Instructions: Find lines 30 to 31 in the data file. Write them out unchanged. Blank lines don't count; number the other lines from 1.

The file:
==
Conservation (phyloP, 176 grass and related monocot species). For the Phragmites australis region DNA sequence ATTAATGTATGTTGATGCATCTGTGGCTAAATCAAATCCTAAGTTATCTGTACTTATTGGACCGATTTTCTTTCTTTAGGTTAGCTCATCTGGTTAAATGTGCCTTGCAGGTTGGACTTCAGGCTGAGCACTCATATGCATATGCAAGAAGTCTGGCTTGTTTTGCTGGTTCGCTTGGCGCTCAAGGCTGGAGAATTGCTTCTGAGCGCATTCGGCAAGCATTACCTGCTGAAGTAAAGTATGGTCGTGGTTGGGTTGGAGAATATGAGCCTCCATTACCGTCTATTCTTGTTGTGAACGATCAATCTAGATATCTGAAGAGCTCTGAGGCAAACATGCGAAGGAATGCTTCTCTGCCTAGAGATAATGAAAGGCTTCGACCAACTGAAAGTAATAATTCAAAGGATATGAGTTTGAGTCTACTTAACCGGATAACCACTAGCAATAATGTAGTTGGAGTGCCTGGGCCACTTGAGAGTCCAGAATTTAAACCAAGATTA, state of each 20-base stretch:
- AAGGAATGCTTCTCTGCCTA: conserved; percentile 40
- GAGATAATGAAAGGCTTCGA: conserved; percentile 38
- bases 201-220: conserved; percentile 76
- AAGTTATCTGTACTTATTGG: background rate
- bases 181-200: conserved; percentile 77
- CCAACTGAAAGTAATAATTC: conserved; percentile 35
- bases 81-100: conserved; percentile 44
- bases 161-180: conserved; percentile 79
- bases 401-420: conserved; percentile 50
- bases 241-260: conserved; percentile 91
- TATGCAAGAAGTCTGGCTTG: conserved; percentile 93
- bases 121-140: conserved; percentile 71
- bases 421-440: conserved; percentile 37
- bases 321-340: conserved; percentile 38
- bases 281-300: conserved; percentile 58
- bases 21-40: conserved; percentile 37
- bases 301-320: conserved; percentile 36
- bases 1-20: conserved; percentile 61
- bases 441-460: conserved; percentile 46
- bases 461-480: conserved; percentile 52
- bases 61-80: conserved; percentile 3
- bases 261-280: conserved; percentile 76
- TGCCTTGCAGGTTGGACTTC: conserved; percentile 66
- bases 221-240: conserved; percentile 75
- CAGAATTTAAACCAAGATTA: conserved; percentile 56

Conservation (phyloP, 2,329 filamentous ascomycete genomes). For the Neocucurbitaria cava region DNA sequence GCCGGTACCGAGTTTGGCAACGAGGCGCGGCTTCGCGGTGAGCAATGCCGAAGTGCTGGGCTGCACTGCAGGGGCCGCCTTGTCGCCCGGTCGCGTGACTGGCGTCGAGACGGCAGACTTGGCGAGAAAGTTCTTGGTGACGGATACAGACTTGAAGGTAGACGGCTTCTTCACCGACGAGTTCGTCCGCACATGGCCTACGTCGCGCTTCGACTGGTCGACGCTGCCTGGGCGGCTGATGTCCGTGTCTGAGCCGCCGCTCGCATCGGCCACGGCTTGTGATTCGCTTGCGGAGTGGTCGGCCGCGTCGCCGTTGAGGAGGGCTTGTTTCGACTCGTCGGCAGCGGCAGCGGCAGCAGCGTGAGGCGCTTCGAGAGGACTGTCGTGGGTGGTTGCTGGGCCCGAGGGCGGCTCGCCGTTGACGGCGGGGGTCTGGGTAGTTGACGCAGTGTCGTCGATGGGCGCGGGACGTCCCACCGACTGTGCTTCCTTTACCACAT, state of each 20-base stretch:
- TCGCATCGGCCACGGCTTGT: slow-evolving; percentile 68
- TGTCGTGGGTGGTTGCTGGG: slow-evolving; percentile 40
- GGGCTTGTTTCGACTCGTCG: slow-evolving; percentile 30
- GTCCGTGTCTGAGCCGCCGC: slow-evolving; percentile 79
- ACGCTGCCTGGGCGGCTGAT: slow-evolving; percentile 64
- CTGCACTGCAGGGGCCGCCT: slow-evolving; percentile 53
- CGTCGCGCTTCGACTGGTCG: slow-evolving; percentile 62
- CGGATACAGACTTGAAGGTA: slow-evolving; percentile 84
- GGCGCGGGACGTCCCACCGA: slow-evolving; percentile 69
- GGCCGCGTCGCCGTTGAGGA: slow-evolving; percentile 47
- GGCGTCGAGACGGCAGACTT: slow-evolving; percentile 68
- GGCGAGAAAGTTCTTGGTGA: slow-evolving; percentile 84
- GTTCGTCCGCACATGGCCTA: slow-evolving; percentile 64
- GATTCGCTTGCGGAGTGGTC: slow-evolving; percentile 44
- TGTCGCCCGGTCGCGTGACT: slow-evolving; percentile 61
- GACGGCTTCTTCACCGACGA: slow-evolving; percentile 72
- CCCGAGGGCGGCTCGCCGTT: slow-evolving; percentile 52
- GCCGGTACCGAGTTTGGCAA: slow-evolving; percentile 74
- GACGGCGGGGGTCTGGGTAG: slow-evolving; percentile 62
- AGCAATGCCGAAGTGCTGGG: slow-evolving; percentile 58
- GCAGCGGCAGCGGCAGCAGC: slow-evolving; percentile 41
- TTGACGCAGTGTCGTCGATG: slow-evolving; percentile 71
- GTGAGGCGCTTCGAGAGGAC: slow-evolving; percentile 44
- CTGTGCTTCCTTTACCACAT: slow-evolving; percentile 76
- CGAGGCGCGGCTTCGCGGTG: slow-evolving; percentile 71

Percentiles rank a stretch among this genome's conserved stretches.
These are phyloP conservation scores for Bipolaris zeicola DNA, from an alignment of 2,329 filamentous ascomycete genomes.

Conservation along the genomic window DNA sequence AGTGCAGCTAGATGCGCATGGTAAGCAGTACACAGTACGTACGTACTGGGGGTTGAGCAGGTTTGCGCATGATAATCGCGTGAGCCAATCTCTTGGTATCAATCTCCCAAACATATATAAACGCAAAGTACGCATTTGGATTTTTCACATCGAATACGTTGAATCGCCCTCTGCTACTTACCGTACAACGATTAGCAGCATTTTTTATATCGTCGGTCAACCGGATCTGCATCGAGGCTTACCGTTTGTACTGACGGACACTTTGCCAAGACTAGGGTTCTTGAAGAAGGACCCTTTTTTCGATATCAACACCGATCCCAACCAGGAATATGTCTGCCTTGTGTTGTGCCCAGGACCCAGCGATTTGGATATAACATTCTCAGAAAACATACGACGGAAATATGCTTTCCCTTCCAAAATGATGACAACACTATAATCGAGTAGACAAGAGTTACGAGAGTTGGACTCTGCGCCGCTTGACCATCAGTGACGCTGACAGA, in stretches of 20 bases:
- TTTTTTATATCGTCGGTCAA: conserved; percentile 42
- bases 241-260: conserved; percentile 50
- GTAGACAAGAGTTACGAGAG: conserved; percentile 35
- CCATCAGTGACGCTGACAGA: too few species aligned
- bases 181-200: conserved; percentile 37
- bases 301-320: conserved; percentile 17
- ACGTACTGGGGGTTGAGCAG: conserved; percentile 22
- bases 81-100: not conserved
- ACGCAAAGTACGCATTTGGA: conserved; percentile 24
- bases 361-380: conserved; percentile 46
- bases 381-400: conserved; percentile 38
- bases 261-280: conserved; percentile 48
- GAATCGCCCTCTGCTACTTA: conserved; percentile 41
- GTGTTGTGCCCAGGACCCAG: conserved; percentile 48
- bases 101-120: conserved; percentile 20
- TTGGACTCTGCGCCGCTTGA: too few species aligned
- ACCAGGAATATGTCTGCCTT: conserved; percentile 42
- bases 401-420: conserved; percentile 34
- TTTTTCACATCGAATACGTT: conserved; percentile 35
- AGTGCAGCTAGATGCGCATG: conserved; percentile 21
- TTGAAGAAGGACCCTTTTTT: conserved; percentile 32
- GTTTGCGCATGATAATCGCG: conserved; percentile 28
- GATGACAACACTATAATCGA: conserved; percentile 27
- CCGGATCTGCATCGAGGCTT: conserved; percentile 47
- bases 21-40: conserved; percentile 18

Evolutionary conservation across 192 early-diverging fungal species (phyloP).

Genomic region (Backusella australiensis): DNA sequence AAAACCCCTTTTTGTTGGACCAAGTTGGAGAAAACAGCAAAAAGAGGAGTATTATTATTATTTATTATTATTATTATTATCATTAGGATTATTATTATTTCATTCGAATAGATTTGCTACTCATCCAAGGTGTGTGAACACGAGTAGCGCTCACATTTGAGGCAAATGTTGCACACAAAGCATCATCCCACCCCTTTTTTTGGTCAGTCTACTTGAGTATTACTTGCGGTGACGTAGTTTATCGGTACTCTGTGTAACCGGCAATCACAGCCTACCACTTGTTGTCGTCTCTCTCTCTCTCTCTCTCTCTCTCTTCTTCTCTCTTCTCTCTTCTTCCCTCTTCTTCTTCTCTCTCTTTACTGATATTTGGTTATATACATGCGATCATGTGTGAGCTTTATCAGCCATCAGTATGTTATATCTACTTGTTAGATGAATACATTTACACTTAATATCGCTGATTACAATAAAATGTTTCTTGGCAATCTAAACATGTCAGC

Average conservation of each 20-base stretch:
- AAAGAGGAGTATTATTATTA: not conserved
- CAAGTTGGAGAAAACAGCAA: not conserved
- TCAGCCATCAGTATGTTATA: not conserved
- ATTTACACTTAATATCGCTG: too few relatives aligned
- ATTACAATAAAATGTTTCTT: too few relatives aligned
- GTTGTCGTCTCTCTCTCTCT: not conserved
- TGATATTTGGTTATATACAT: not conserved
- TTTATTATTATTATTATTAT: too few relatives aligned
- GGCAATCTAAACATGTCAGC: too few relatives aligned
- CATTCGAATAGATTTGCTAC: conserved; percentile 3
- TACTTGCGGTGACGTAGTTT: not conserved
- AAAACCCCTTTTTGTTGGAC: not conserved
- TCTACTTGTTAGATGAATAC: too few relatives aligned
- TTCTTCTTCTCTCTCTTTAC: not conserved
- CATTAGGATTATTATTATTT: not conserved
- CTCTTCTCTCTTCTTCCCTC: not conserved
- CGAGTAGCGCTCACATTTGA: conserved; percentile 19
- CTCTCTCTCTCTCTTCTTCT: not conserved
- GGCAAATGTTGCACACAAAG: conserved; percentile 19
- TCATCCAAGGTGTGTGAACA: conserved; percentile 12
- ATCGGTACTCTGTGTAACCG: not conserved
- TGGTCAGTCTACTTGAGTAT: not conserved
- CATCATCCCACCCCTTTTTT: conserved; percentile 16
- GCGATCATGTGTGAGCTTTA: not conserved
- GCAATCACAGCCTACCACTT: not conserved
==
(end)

- GGGCTTGTTTCGACTCGTCG: slow-evolving; percentile 30
- GTCCGTGTCTGAGCCGCCGC: slow-evolving; percentile 79